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J.P. Benedict's family has long UA tradition

FILE PHOTO/Arizona Daily Wildcat
ASUA president J.P. Benedict looks on during his election last year. Benedict comes from a family that has a history of service at UA.
By Dana Crudo
Arizona Daily Wildcat
Wednesday September 3, 2003

The Benedicts have made sure to pass one piece of life-altering advice on to future generations, "friends don't let friends go to ASU."

As the fourth generation in his family to attend the UA, J.P. Benedict, ASUA president, has been bombarded with Wildcat pride from relatives who bleed red and blue.

"There's just something about the school, it has a strong tradition, very loyal alumni, and I just love the school and UA sports," Benedict said.

It is this love that Benedict wishes to share with the student body by boosting school spirit and involvement as the leader of the student body.

Members of Benedict's family, as long as 50 years ago, have gotten involved in everything from honoraries to administrative positions. They've played in a whole range of sports, including cross-country, track, volleyball and basketball.

A distant cousin served as the dean of students three generations ago.

Benedict's uncle is Scott Eller, whose endowment for the business college led to the building being named in his honor.

With a history of service to the university in his bloodline, Benedict has seen the benefits of becoming involved in campus activities and it has pushed him to try everything he can.

"Getting involved gives you a reason to come to school, have a greater appreciation for the school, and have long lasting relationship with people," said Benedict. "It also benefits people who are having a hard time finding their place (on campus)."

Benedict points to the new Zona Zoo pass, three new class councils, and an expanded spirit club as evidence of his attempts to give students even more opportunities than his relatives had, to participate in campus activities and show their spirit.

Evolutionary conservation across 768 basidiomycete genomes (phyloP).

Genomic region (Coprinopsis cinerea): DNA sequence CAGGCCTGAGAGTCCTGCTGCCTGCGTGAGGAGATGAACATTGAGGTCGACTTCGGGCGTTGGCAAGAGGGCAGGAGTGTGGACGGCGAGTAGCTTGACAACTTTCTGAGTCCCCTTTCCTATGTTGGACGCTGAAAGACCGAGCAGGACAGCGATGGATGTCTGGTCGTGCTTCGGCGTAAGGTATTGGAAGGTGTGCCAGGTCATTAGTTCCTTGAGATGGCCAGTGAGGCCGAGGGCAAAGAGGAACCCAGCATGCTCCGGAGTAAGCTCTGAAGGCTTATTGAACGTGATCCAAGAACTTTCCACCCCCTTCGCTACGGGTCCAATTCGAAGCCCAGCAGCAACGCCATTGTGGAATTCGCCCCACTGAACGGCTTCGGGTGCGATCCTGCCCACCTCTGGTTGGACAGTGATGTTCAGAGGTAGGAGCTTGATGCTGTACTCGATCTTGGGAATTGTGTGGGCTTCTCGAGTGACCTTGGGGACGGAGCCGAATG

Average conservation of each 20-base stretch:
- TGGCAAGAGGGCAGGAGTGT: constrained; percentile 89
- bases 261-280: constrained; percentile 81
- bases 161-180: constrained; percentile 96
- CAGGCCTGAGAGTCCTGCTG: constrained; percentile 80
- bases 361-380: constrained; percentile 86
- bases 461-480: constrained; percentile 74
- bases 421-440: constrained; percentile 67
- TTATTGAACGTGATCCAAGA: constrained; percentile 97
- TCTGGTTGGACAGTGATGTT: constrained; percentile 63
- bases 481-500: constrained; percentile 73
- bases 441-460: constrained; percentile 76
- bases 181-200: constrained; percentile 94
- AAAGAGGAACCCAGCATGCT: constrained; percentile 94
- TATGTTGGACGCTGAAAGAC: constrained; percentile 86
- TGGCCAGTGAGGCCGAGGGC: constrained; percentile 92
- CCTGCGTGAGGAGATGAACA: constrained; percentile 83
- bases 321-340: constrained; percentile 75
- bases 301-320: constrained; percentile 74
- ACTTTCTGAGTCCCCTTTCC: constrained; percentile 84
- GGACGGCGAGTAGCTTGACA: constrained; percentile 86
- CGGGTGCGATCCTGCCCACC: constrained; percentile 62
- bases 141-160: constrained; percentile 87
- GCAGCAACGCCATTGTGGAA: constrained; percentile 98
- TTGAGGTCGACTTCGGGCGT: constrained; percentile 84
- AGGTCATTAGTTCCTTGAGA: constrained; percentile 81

The new student councils, which consist of sophomore, junior, and senior councils, will help the different classes become better represented in ASUA and allow an opportunity for students to become more involved within their classes, Benedict said.

The spirit club sets up events, mostly athletic related, in an attempt to increase student pride in their teams and campus. Benedict hopes to increase its manpower so more events can be planned and implemented.

He also urges all students to participate in as many activities as they can.

"College is a time to nerd out, everyone does their own things, if it will make you happy then give it a try," said Benedict. "Even when things don't pan out they help you figure out what you really want to do."

Benedict plans to be readily available for students who have problems or suggestions.

"I am very approachable, my door is always open, and I don't like it when I know I could have done something to make things easier [for students]," said Benedict, who is known by his peers as a very laid back president.

Melanie Rainer, executive vice president of ASUA, believes this is what makes it easier for students to get to know him.

"J.P. is laid back and is always open to suggestions and getting to know students," said Rainer. "He treats students just as he would the president of UA, he doesn't change, he's what you always get."

Students are already becoming aware of his presence on campus and his desire to have students participate in campus events.

"He was out in the mall endorsing the concert at Centennial Hall last week," said Nicole Lebon, communication senior.

Besides working on student involvement and spirit, Benedict also wants to strengthen ties between ASUA and UA alumni.

Growing up with a family full of UA alumni has allowed Benedict to realize the important role alumni play in a university.

Loyal alumni donate money or buildings to the school. They have a long term effect even when they are gone, Benedict said.

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